Integrated institutional responsibility: Oversight by an appropriate central institutional body (commonly a curriculum committee) of the medical education program as a whole. An effective central curriculum authority exhibits the following characteristics: 1) participation by faculty, students, and administrators; 2) the availability of expertise in curricular design and methods of instruction, student assessment, and program evaluation; and 3) empowerment, through bylaws or decanal mandate, to work in the best interests of the medical education program without regard for parochial or political influences or departmental pressures. (Element 8.1)

Learning objectives: A statement of the specific, observable, and measurable expected outcomes (i.e., what the medical students will be able to do) of each specific component (e.g., course, module, clinical clerkship, rotation) of a medical education program that defines the content of the component and the assessment methodology and that is linked back to one or more of the medical education program objectives. (Element 6.1)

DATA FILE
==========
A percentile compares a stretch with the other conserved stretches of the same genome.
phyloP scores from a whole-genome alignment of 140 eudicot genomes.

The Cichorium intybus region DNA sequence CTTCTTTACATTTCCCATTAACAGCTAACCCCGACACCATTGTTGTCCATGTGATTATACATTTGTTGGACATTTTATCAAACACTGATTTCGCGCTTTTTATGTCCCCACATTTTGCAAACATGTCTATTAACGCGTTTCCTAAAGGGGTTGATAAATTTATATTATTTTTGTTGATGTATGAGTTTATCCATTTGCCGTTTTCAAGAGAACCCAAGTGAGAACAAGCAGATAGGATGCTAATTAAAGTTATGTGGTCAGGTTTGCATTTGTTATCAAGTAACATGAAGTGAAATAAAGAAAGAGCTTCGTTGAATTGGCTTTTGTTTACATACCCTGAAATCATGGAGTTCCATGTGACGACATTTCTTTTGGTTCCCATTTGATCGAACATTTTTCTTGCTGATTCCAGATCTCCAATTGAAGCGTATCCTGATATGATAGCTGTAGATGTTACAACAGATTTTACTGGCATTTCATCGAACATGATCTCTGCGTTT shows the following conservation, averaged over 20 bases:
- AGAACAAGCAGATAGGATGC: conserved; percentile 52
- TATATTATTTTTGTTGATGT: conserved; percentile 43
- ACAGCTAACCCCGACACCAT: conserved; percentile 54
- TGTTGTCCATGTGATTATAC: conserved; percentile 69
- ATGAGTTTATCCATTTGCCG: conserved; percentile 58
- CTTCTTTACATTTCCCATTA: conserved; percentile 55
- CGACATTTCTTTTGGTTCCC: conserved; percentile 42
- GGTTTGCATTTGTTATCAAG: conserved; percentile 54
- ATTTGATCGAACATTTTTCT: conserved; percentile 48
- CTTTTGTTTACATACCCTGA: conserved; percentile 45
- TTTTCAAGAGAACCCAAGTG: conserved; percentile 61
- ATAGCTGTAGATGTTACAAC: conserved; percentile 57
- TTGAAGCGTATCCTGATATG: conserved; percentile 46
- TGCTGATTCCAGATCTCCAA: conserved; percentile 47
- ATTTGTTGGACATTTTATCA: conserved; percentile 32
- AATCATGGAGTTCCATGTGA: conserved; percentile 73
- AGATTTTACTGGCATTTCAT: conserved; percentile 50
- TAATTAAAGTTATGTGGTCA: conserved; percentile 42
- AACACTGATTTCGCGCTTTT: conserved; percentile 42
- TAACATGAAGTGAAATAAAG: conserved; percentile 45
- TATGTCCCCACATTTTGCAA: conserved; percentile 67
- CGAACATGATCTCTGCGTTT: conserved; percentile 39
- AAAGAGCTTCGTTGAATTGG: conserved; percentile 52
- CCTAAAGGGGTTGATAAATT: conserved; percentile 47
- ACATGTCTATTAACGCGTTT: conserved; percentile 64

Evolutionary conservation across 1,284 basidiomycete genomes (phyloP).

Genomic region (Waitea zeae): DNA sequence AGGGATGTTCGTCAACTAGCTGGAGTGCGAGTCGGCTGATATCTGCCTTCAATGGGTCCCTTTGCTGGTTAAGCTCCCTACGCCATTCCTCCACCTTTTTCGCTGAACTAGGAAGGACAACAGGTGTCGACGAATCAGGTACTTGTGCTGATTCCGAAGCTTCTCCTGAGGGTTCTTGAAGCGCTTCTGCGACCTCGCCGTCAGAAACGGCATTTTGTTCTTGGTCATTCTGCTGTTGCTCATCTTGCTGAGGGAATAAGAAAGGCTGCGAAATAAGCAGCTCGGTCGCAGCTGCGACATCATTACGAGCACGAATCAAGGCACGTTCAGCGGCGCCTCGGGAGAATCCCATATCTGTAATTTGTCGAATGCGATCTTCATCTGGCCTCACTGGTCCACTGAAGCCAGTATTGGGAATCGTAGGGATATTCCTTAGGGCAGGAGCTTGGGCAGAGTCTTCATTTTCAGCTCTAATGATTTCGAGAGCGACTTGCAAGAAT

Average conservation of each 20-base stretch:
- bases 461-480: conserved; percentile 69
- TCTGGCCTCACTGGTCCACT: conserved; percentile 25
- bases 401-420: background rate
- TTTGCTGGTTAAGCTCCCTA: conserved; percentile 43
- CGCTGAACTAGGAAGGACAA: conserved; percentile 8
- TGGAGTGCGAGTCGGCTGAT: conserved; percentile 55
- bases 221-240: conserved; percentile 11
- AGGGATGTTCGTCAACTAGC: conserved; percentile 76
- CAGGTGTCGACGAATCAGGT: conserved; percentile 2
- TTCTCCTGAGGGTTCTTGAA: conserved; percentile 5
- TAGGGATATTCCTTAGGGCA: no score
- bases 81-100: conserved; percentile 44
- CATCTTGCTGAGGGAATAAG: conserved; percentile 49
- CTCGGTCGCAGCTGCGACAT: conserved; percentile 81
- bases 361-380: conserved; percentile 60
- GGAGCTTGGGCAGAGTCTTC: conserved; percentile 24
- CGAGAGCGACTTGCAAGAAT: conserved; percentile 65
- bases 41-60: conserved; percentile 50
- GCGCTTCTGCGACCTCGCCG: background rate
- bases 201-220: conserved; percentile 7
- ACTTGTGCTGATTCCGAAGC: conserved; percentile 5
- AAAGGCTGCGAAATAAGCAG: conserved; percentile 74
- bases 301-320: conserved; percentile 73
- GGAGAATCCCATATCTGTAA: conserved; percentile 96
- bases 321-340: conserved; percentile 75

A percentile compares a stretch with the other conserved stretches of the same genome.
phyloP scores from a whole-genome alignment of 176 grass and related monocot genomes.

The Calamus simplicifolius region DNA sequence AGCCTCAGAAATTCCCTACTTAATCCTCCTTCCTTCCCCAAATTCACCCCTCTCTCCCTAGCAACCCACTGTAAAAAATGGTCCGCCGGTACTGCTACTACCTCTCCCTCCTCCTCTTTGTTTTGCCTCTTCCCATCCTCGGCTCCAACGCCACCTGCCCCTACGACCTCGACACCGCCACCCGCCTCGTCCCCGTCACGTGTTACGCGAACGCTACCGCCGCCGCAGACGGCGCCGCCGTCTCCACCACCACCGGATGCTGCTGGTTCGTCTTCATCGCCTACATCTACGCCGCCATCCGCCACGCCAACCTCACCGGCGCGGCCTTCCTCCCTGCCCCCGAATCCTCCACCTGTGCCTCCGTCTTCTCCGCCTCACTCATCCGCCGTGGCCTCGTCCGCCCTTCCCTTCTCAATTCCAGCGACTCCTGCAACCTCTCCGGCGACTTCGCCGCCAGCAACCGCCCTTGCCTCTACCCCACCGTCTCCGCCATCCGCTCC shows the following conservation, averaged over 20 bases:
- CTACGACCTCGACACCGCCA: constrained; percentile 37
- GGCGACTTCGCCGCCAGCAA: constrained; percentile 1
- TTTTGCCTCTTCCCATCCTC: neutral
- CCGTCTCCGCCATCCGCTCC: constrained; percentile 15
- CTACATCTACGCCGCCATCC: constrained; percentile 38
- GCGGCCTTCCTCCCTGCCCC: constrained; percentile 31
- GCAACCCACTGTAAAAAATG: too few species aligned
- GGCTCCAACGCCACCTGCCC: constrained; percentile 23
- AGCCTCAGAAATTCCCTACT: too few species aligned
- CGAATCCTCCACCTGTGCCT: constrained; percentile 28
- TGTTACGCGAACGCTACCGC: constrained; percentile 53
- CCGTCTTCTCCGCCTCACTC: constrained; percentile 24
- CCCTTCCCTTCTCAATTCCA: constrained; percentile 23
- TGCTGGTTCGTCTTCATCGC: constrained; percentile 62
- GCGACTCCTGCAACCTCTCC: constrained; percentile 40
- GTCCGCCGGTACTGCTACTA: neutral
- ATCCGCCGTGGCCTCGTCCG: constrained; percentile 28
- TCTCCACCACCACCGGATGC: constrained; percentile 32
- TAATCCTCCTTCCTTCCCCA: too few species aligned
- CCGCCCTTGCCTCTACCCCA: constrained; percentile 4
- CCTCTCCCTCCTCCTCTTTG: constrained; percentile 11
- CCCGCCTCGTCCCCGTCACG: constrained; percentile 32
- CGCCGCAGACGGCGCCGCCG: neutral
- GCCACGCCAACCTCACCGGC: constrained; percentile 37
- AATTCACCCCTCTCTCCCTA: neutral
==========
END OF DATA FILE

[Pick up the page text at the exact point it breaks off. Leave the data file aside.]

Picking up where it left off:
Major location for required clinical learning experiences: A clinical affiliate of the medical school that is the site of one or more required clinical experiences for its medical students. (Element 5.6)

Medical education program objectives: Broad statements, in measurable terms, of the knowledge, skills, behaviors, and attitudes (typically linked to a statement of expected competencies) that a medical student is expected to exhibit as evidence of his or her achievement of all programmatic requirements by the time of medical education program completion. (Standard 6 and Element 6.1)

Medical education parallel curriculum (track): A parallel program of study for a subset of the medical student body that requires participating students to complete specific programmatic learning objectives (e.g., in research, primary care, leadership) in addition to the medical educational program objectives required of all medical students. (Element 5.12)

Medical problem-solving: The initial generation of hypotheses that influence the subsequent gathering of information. (Elements 7.4)